Session Title: Rheumatoid Arthritis - Animal Models I
Session Type: Abstract Submissions (ACR)
Background/Purpose: The pathogenesis of rheumatoid arthritis (RA) is characterized by infiltration of immune cells to the synovial tissues and their hyperplasia. Aim of the current therapeutic strategies of RA is blockade of proinflammatory cytokines or inhibition of immune cell activity. Anti-tumor necrosis factor and interleukin (IL)-6 biological agents have been proven more effective than conventional oral anti-rheumatic drugs. However, they cannot induce complete remission in all patients and render treated patients susceptible to infections. Combination treatments with other molecular targeting drugs failed to enhance anti-rheumatic effects but increased adverse effects. To explore non-immunosuppressive treatment, we have focused on proliferation of synovial fibroblasts as a target pathological process. We have revealed that cell cycle regulation of synovial fibroblasts by cyclin-dependent kinase (CDK) inhibition ameliorated animal models of RA without inhibiting immune responses. A small molecule CDK4/6 inhibitor (smCDKI) has been tolerated clinically as an anti-cancer drug with the toxic effect being transient myelosuppression. The present studies were carried out to discern if smCDKI under toxic doses enhances the anti-arthritic effect of cytokine blockade and reduces their adverse effects in treating collagen induced arthritis (CIA).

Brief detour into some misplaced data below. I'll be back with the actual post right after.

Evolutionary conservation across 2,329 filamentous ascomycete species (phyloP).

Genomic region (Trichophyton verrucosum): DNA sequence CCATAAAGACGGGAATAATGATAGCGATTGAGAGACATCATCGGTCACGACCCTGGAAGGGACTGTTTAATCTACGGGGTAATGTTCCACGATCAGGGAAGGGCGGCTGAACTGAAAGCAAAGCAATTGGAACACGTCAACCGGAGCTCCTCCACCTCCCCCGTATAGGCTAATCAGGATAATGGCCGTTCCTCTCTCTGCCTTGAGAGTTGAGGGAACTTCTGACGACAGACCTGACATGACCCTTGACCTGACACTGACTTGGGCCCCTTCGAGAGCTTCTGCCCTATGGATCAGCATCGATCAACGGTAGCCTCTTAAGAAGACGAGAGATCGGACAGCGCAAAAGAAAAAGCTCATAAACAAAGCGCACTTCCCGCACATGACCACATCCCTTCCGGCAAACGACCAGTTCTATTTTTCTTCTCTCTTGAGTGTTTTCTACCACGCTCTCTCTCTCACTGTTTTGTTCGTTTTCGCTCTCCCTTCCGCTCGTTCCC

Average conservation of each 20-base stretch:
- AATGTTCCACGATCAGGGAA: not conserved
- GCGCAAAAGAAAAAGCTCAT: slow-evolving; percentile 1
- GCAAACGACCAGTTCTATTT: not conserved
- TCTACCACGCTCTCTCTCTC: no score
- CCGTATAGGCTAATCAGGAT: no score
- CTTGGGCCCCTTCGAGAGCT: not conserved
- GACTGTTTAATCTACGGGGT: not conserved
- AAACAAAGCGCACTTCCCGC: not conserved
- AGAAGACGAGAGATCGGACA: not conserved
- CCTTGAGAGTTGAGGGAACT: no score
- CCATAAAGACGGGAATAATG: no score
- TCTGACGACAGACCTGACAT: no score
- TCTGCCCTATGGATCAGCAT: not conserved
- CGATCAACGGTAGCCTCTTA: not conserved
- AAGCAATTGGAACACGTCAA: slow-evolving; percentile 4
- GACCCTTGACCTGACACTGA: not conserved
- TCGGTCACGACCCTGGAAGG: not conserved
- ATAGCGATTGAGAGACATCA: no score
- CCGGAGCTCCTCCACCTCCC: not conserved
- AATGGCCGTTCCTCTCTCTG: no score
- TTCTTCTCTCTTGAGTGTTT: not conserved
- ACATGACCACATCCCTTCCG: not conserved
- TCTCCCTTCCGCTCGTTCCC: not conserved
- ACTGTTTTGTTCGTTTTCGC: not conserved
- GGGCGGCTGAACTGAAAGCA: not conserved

Methods: DBA/1J mice were immunized with bovine type II collagen (CII) emulsified in complete Freund’s adjuvant. Arthritis score and peripheral blood counts of the CIA mice treated with different doses of smCDKI were assessed. The arthritis score, radiographic score and histological score of the mice treated with smCDKI alone, with anti-IL-6 receptor antibody (IL-6R-Ab) or etanercept (ETN) alone, or with combination of smCDKI and cytokine blockade were assessed. Serum anti-CII antibodies were quantified with enzyme-linked immunosorbent assay. CII specific proliferation of T cells derived from draining lymph nodes was assessed with thymidine incorporation assay.
Results: The smCDKI monotherapy suppressed arthritis, radiographic and histological scores of CIA dose-dependently. The therapeutic effects were observed without myelosupression. Both of IL-6R-Ab and ETN monotherapies were also effective. Their efficacy was further enhanced in the all scores when combined with smCDKI administration. Of note, the combination of smCDKI and ETN suppressed arthritis almost completely. Serum anti-CII antibody levels and CII-specific T cell proliferation were comparable among all the treated and control groups.
Conclusion: This is the first report demonstrating that combination of molecular targeting therapies exerted synergistic effects without increase in immune suppression. The smCDKI treatment combined with the anti-cytokine treatment might be more effective than anti-inflammatory monotherapy without increasing infection risks in treating RA. We hope that development of smCDKI as an anti-rheumatic drug will help to increase the remission induction rate in RA treatment without inducing infections.
Pﬁzer Japan, Chugai Pharmaceutical,
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ACR Meeting Abstracts - https://acrabstracts.org/abstract/cell-cycle-regulation-therapy-combined-with-cytokine-blockade-enhances-anti-arthritic-effects-without-increase-of-immune-suppression/